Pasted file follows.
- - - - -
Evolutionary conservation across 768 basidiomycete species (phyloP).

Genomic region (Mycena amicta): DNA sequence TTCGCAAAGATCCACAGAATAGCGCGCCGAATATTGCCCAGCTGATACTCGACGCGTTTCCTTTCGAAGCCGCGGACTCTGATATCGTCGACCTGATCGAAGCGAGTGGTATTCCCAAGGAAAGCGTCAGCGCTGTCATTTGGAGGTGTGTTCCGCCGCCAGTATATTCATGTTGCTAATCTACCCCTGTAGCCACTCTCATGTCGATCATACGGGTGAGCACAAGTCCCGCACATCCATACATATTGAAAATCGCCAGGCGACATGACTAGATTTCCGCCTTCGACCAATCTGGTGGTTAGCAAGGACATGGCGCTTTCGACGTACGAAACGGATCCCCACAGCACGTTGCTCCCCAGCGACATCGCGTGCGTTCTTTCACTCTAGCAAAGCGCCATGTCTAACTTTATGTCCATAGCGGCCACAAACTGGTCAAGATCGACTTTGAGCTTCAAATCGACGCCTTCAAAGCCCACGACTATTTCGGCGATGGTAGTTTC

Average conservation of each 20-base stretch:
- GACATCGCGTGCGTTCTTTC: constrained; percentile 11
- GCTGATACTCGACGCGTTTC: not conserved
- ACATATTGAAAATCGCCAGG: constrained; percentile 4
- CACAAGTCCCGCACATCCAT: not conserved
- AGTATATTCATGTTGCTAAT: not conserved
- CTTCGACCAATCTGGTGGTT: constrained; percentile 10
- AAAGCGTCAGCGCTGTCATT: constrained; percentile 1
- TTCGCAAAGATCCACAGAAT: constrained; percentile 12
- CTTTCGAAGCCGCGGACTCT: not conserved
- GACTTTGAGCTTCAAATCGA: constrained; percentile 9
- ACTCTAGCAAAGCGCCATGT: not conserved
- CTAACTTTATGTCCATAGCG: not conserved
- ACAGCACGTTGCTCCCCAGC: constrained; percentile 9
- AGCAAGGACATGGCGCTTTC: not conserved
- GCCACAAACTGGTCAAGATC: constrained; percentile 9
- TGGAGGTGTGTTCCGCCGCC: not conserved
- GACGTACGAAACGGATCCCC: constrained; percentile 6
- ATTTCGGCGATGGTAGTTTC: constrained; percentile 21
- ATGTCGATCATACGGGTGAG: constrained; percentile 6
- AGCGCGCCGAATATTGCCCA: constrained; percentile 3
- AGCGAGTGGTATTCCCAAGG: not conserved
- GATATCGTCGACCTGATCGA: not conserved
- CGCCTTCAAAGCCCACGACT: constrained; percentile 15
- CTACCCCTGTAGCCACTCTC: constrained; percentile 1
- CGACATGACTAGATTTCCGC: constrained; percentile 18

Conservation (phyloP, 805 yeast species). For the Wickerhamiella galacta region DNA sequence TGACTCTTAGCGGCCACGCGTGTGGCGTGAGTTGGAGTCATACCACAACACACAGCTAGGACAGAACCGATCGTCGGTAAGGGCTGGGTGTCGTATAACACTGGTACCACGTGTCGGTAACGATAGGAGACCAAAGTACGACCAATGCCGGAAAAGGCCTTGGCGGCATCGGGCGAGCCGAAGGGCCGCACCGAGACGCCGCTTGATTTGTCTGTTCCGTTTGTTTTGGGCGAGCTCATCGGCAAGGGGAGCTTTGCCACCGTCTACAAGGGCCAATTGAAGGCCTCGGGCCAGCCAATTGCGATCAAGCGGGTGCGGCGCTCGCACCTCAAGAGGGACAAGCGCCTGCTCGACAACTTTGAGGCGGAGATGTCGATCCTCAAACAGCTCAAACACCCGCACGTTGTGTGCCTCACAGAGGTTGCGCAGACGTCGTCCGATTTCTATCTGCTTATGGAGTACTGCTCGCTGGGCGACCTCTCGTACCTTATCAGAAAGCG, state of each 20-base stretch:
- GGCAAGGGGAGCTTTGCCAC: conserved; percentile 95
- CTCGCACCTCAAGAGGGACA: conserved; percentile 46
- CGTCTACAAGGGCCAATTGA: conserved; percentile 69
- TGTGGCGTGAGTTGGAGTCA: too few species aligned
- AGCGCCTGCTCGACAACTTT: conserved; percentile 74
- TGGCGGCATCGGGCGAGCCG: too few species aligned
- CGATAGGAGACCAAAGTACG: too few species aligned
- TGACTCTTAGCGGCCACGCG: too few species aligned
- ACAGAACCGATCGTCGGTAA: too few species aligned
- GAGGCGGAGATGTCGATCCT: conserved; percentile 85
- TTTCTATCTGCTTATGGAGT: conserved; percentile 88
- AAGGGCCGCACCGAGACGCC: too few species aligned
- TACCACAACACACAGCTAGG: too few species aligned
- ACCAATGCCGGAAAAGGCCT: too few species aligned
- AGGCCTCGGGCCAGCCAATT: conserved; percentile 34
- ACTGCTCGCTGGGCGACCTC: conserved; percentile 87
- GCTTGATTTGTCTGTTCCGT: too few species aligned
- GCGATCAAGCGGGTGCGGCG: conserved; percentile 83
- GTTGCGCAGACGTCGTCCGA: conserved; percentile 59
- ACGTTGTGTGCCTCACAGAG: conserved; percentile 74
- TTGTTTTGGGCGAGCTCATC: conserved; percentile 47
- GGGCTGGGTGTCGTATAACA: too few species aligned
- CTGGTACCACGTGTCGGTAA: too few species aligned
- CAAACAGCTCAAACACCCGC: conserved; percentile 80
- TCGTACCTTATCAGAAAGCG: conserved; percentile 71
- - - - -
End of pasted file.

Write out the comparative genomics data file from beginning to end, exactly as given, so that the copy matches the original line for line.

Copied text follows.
Evolutionary conservation across 768 basidiomycete species (phyloP).

Genomic region (Mycena amicta): DNA sequence TTCGCAAAGATCCACAGAATAGCGCGCCGAATATTGCCCAGCTGATACTCGACGCGTTTCCTTTCGAAGCCGCGGACTCTGATATCGTCGACCTGATCGAAGCGAGTGGTATTCCCAAGGAAAGCGTCAGCGCTGTCATTTGGAGGTGTGTTCCGCCGCCAGTATATTCATGTTGCTAATCTACCCCTGTAGCCACTCTCATGTCGATCATACGGGTGAGCACAAGTCCCGCACATCCATACATATTGAAAATCGCCAGGCGACATGACTAGATTTCCGCCTTCGACCAATCTGGTGGTTAGCAAGGACATGGCGCTTTCGACGTACGAAACGGATCCCCACAGCACGTTGCTCCCCAGCGACATCGCGTGCGTTCTTTCACTCTAGCAAAGCGCCATGTCTAACTTTATGTCCATAGCGGCCACAAACTGGTCAAGATCGACTTTGAGCTTCAAATCGACGCCTTCAAAGCCCACGACTATTTCGGCGATGGTAGTTTC

Average conservation of each 20-base stretch:
- GACATCGCGTGCGTTCTTTC: constrained; percentile 11
- GCTGATACTCGACGCGTTTC: not conserved
- ACATATTGAAAATCGCCAGG: constrained; percentile 4
- CACAAGTCCCGCACATCCAT: not conserved
- AGTATATTCATGTTGCTAAT: not conserved
- CTTCGACCAATCTGGTGGTT: constrained; percentile 10
- AAAGCGTCAGCGCTGTCATT: constrained; percentile 1
- TTCGCAAAGATCCACAGAAT: constrained; percentile 12
- CTTTCGAAGCCGCGGACTCT: not conserved
- GACTTTGAGCTTCAAATCGA: constrained; percentile 9
- ACTCTAGCAAAGCGCCATGT: not conserved
- CTAACTTTATGTCCATAGCG: not conserved
- ACAGCACGTTGCTCCCCAGC: constrained; percentile 9
- AGCAAGGACATGGCGCTTTC: not conserved
- GCCACAAACTGGTCAAGATC: constrained; percentile 9
- TGGAGGTGTGTTCCGCCGCC: not conserved
- GACGTACGAAACGGATCCCC: constrained; percentile 6
- ATTTCGGCGATGGTAGTTTC: constrained; percentile 21
- ATGTCGATCATACGGGTGAG: constrained; percentile 6
- AGCGCGCCGAATATTGCCCA: constrained; percentile 3
- AGCGAGTGGTATTCCCAAGG: not conserved
- GATATCGTCGACCTGATCGA: not conserved
- CGCCTTCAAAGCCCACGACT: constrained; percentile 15
- CTACCCCTGTAGCCACTCTC: constrained; percentile 1
- CGACATGACTAGATTTCCGC: constrained; percentile 18

Conservation (phyloP, 805 yeast species). For the Wickerhamiella galacta region DNA sequence TGACTCTTAGCGGCCACGCGTGTGGCGTGAGTTGGAGTCATACCACAACACACAGCTAGGACAGAACCGATCGTCGGTAAGGGCTGGGTGTCGTATAACACTGGTACCACGTGTCGGTAACGATAGGAGACCAAAGTACGACCAATGCCGGAAAAGGCCTTGGCGGCATCGGGCGAGCCGAAGGGCCGCACCGAGACGCCGCTTGATTTGTCTGTTCCGTTTGTTTTGGGCGAGCTCATCGGCAAGGGGAGCTTTGCCACCGTCTACAAGGGCCAATTGAAGGCCTCGGGCCAGCCAATTGCGATCAAGCGGGTGCGGCGCTCGCACCTCAAGAGGGACAAGCGCCTGCTCGACAACTTTGAGGCGGAGATGTCGATCCTCAAACAGCTCAAACACCCGCACGTTGTGTGCCTCACAGAGGTTGCGCAGACGTCGTCCGATTTCTATCTGCTTATGGAGTACTGCTCGCTGGGCGACCTCTCGTACCTTATCAGAAAGCG, state of each 20-base stretch:
- GGCAAGGGGAGCTTTGCCAC: conserved; percentile 95
- CTCGCACCTCAAGAGGGACA: conserved; percentile 46
- CGTCTACAAGGGCCAATTGA: conserved; percentile 69
- TGTGGCGTGAGTTGGAGTCA: too few species aligned
- AGCGCCTGCTCGACAACTTT: conserved; percentile 74
- TGGCGGCATCGGGCGAGCCG: too few species aligned
- CGATAGGAGACCAAAGTACG: too few species aligned
- TGACTCTTAGCGGCCACGCG: too few species aligned
- ACAGAACCGATCGTCGGTAA: too few species aligned
- GAGGCGGAGATGTCGATCCT: conserved; percentile 85
- TTTCTATCTGCTTATGGAGT: conserved; percentile 88
- AAGGGCCGCACCGAGACGCC: too few species aligned
- TACCACAACACACAGCTAGG: too few species aligned
- ACCAATGCCGGAAAAGGCCT: too few species aligned
- AGGCCTCGGGCCAGCCAATT: conserved; percentile 34
- ACTGCTCGCTGGGCGACCTC: conserved; percentile 87
- GCTTGATTTGTCTGTTCCGT: too few species aligned
- GCGATCAAGCGGGTGCGGCG: conserved; percentile 83
- GTTGCGCAGACGTCGTCCGA: conserved; percentile 59
- ACGTTGTGTGCCTCACAGAG: conserved; percentile 74
- TTGTTTTGGGCGAGCTCATC: conserved; percentile 47
- GGGCTGGGTGTCGTATAACA: too few species aligned
- CTGGTACCACGTGTCGGTAA: too few species aligned
- CAAACAGCTCAAACACCCGC: conserved; percentile 80
- TCGTACCTTATCAGAAAGCG: conserved; percentile 71